The following is the organization markup that we use:

<script type="application/ld+json">
        {
            "@context": "http://schema.org",
            "@type": "Organization",
            "name": "Ahrefs",
            "url": "https://ahrefs.com",
            "logo": "https://ahrefs.com/images/logo/logo_180x80.jpg",
            "email": "support@ahrefs.com",
            "sameAs" : [
                "https://www.wikidata.org/wiki/Q84051347",
                "https://www.facebook.com/Ahrefs",
                "https://www.linkedin.com/company/ahrefs",
                "https://twitter.com/ahrefs",
                "https://www.youtube.com/channel/UCWquNQV8Y0_defMKnGKrFOQ"
            ],
            "contactPoint" : [
                {
                    "@type" : "ContactPoint",
                    "contactType" : "customer service",
                    "email": "support@ahrefs.com",
                    "url": "https://ahrefs.com"
                }
            ]
        }
</script>

3. Sign up for Google My Business


If you operate a physical business, creating a GMB profile is a must. It helps you with brand visibility and authority in both Google Maps and search because it gives you a branded local listing that resembles the Knowledge Panel.



However, signing up for Google My Business doesn’t guarantee inclusion in the Knowledge Graph. I searched for the most popular restaurants and bars around me in the Knowledge Graph API and very few of them were listed as entities.


Nevertheless, providing Google with structured data in your GMB listing may increase your chance of being included in the Knowledge Graph.


Just make sure to use the same details (name, address, phone number, etc.) as on your website and social media.


4. Create a wikidata.org entry


Wikidata stores structured data for Wikipedia and other Wikimedia websites. I highly recommend starting with Wikidata entry creation if you don’t yet have any Wikimedia presence.


A huge chunk of Google’s Knowledge Graph data is based on Wikidata, and I would argue that having a profile there is even more important than Wikipedia.


But, unlike Wikipedia, creating an item on Wikidata is quite an easy and straightforward process. Nevertheless, you should always comply with their rules, especially the Notability policy.


Go through Wikidata’s Help portal to get the gist of how the platform works, and check this video about adding and editing items. You should then be ready to contribute to the biggest open-source structured database.


5. Get a Wikipedia page


Notice how I used the word get instead of create. You can try to create your own Wikipedia page, but you need to make sure to adhere to all policies and guidelines.


In short, mention only objectively valuable information that can be backed up by trustworthy sources. On top of that, you need to comply with the Notability policy already mentioned in the tip above.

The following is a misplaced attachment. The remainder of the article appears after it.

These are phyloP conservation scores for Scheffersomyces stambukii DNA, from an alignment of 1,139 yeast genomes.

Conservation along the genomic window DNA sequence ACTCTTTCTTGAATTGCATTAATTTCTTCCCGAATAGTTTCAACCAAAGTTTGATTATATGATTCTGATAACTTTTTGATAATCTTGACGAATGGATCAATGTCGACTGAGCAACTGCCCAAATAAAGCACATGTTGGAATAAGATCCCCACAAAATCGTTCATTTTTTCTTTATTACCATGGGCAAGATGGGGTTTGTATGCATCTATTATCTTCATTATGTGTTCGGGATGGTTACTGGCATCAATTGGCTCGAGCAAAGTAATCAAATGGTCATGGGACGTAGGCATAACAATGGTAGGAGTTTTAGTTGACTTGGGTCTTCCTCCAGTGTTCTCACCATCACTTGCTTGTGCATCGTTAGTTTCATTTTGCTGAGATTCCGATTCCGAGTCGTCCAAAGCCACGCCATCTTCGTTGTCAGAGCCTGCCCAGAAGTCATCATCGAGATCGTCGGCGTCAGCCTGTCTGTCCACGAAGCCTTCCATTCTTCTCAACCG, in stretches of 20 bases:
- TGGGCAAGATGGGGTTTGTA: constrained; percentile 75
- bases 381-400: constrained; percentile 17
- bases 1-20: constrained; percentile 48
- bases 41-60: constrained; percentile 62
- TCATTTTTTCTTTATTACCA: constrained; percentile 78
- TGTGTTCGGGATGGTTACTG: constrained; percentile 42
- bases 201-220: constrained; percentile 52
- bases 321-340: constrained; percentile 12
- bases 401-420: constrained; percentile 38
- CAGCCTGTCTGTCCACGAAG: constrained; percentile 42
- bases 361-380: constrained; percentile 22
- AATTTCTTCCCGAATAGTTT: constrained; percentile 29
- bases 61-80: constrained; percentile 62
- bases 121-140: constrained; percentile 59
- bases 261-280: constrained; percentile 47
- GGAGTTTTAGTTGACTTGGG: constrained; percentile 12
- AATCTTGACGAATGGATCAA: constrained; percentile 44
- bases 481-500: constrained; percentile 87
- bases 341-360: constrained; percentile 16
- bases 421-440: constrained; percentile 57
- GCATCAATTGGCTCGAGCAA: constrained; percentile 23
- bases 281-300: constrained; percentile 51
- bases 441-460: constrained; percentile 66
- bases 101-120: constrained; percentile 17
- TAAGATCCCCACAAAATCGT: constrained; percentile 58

This is exactly why you want to be mentioned in mainstream media and other authoritative sources.


I would highly recommend not trying to find loopholes and shady workarounds. I once witnessed the process of claiming back a deleted profile because of self-promotion, and even TechCrunch links and trending Hacker News references were not enough for the renewal. Once Wikipedia moderators hit your profile with a penalty, it’s hard to recover.

Your best bet is to market yourself so well that someone unaffiliated with your business creates a Wikipedia page for you.


6. Be consistent


This is a general marketing tip, but I’ll focus on the entities here by asking you a question:

How is Google supposed to show its users accurate and relevant information about your brand and products if your online presence is ambiguous and inconsistent?


This goes even beyond those five tips mentioned earlier. Be consistent with everything when it comes to your online presence.


How to suggest changes to your Knowledge Panel


Google’s Knowledge Panels aren’t perfect. Sometimes they display incorrect information, and this might be true for your branded Knowledge Panel too.


How can you fix this?


Claim your knowledge panel and get verified by clicking the button below it.



Once verified, you’ll see a “Suggest an edit” button beside the Knowledge Panel whenever you’re logged in to an associated account.


Just make sure to follow Google’s official documentation when suggesting edits or data removals.


Final thoughts

You might have noticed that Ahrefs’ Knowledge Panel is nothing spectacular at the moment. That’s because before writing this article, we didn’t have one. I applied the tips above to get it.


What seemed to have the biggest impact was the creation of a proper Wikidata page, which we also linked to using the sameAs property in our Organization markup. Our Wikidata page got indexed the same day we updated the Organization schema, and it took around a week before we saw the Knowledge Panel show up.


Our experience aside, knowledge graphs and entities have been with us for quite some time already, and they will only become more and more important. Google is already on its way to “entity-first indexing,” so understanding these topics is crucial in today’s SEO.


If you have any questions or remarks about this fascinating topic, feel free to ping me on Twitter.


Image Credits

Featured Image: Ahrefs


Article by: Michal Pecánek - Marketer and content writer at Ahrefs. Addicted to SEO, aviation, fragrances, sushi and tacos.


Article can be found on the Ahrefs website at the following link:

https://ahrefs.com/blog/google-knowledge-graph/

#ahrefs #samoh #michalpacánek #blog #seo #digitalmarketing #google #knowledgepanel